Liz needs help to stop gossip from destroying a friendship.Before You Listen
Theme: Dousing the fire of gossip.
1. Have you ever had a fight with a friend that turned out to be a misunderstanding? How did it start? How did it get resolved?
2. What do you and your friends talk about when you’re together? Do you talk about your classes, common interests,church,or other people? Ephesians 4:29 reminds, “Do not let any unwholesome talk come out of your mouths, but only what is helpful for building others up according to their needs, that it may benefit those who listen.” Does your speech build other people up or tear them down?
“Gossip is no good! It causes hard feelings and comes between friends"
In this episode, Grampa Anole and Liz have a scary moment with a fire. In 1825, strong winds and little rain combined to form the Miramichi Fire. This fire killed 160 people and left 15,000 people homeless. It burned 3 million acres of land in Maine and in New Brunswick, Canada (Source: http://www.foresthistory.org).
Words can be as dangerous as a spark that sets thousands of acres on fire. James wrote “the tongue is a small part of the body, but it makes great boasts. Consider what a great forest is set on fire by a small spark. The tongue is also a fire…” (James 3:5-6a).
Gossip starts small. It can be just two people talking about someone else, but it spreads beyond the two people as fast as a fire. Taking back your words after you’ve said them is harder to do than stopping a raging wildfire. What can you do about the sting of gossip? Self-control! Think about this: If you would never say the words to a person, then never say them about the person. Only you can stop the wildfire known as gossip!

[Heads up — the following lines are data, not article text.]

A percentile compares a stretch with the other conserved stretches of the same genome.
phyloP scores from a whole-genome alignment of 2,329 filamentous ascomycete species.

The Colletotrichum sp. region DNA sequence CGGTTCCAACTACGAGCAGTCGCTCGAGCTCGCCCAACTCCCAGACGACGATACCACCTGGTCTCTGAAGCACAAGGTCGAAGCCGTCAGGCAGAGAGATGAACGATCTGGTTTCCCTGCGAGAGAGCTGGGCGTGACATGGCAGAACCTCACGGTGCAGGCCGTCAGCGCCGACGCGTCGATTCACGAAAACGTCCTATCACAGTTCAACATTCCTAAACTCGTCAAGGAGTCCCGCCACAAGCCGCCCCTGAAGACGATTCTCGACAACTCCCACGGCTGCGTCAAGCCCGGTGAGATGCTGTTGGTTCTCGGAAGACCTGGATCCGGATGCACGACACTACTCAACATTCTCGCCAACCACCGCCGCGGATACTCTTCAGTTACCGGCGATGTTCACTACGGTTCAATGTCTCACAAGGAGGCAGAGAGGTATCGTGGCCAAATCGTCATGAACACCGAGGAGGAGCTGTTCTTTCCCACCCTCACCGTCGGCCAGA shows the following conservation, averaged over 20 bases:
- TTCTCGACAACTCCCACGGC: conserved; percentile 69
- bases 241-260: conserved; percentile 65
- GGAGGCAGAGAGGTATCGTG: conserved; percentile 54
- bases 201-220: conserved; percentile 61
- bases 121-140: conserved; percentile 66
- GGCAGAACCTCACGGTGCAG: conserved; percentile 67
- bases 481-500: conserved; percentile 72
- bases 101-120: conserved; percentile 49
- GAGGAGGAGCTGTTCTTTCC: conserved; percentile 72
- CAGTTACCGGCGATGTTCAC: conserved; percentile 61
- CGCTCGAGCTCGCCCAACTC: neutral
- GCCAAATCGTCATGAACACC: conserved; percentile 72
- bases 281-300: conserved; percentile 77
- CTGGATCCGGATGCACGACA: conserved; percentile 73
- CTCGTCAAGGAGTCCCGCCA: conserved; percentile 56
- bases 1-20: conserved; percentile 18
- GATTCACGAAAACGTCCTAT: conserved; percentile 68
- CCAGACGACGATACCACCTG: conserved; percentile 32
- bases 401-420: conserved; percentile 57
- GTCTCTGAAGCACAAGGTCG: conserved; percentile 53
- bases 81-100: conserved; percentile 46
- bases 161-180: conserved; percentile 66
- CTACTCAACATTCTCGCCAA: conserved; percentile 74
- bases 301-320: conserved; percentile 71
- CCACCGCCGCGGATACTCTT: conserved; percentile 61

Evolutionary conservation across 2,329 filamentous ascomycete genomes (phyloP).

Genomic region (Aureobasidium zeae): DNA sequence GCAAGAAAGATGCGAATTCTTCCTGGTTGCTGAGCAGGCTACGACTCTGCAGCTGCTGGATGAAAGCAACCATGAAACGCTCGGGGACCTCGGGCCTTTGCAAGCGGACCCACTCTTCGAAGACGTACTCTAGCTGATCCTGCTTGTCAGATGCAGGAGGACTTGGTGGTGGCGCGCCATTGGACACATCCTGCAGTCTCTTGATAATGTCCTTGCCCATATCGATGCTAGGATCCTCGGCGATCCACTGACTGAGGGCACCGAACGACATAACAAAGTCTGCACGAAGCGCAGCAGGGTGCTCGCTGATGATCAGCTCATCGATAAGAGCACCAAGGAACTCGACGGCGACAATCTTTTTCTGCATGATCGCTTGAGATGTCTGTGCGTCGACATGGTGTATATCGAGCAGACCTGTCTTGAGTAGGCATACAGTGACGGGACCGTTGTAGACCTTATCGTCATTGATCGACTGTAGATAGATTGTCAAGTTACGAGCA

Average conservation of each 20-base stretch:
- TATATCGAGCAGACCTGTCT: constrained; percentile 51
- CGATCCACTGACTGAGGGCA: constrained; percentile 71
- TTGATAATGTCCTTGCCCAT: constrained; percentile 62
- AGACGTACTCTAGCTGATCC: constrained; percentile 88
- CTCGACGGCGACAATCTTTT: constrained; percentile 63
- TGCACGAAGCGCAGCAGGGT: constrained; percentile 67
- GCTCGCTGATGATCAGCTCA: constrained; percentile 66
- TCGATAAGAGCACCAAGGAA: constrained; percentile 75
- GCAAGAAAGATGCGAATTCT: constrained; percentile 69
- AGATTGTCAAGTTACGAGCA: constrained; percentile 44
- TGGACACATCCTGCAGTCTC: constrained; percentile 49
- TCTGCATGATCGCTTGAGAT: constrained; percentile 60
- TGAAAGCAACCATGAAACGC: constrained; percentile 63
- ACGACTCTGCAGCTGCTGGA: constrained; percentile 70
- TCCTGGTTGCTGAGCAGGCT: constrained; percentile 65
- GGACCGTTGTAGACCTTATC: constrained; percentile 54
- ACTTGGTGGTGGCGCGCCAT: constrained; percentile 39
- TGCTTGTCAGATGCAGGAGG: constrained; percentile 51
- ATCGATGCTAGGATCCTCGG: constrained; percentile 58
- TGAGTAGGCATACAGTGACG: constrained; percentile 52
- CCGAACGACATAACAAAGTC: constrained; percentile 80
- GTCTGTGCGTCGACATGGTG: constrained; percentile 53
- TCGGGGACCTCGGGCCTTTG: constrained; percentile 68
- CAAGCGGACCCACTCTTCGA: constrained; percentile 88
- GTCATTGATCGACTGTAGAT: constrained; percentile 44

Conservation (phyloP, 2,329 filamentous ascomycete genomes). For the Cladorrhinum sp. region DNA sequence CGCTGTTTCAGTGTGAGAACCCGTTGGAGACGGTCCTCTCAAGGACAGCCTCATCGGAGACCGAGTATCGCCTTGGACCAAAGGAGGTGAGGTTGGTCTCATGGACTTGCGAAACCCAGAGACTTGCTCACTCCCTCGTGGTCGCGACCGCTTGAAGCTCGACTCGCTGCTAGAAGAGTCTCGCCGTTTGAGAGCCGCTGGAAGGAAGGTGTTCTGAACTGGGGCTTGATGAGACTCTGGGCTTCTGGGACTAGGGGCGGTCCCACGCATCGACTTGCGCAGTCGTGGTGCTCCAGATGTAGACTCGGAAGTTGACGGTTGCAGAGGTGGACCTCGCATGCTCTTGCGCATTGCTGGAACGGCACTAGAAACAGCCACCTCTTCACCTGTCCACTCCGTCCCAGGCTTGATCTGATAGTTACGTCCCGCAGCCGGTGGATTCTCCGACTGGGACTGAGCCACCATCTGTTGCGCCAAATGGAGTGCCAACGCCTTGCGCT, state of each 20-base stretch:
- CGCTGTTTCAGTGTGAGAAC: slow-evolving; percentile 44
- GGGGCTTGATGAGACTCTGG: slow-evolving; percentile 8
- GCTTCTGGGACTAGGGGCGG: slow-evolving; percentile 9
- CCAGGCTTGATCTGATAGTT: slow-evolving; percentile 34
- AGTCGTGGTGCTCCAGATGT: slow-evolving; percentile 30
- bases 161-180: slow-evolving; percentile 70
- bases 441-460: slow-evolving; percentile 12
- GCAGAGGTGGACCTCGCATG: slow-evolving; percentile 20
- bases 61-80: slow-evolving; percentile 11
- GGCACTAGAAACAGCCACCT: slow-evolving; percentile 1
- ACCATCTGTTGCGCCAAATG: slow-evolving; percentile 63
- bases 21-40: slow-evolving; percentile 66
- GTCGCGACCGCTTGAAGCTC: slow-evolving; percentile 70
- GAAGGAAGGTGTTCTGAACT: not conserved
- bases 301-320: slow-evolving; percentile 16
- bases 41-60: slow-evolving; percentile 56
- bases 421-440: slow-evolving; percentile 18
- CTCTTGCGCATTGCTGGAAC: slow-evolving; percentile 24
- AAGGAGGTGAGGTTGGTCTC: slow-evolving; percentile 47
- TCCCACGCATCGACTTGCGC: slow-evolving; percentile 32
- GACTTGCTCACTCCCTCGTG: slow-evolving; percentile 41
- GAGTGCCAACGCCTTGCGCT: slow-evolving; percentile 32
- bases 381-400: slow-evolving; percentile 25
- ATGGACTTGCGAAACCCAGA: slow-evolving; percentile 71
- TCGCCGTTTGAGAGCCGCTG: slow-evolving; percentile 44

Want to dig deeper and learn how we should talk about others? Check out Proverbs 26:17-21, Ephesians 4:29 and Philippians 4:8.
“Great minds discuss ideas; average minds discuss events; small minds discuss people.” This quote (some attribute it to Eleanor Roosevelt) say that talking about people (gossip) is choosing the lowest form of communication—talking about people instead of ideas.
One place you can practice controlling your speech is at the dinner table with your family. What do you talk about? If you talk about people, stop and ask each other, as Grandpa Anole did, “Are we part of the problem or the solution?” If you are part of the problem, then it’s time to talk about something else. Keep a jar of slips of paper with other discussion ideas by the table. You can look online for “family discussion questions,” or pull ideas from a current newspaper or family devotion. The more you practice talking about ideas and events instead of people, the easier it will be to stop gossip at home and with friends!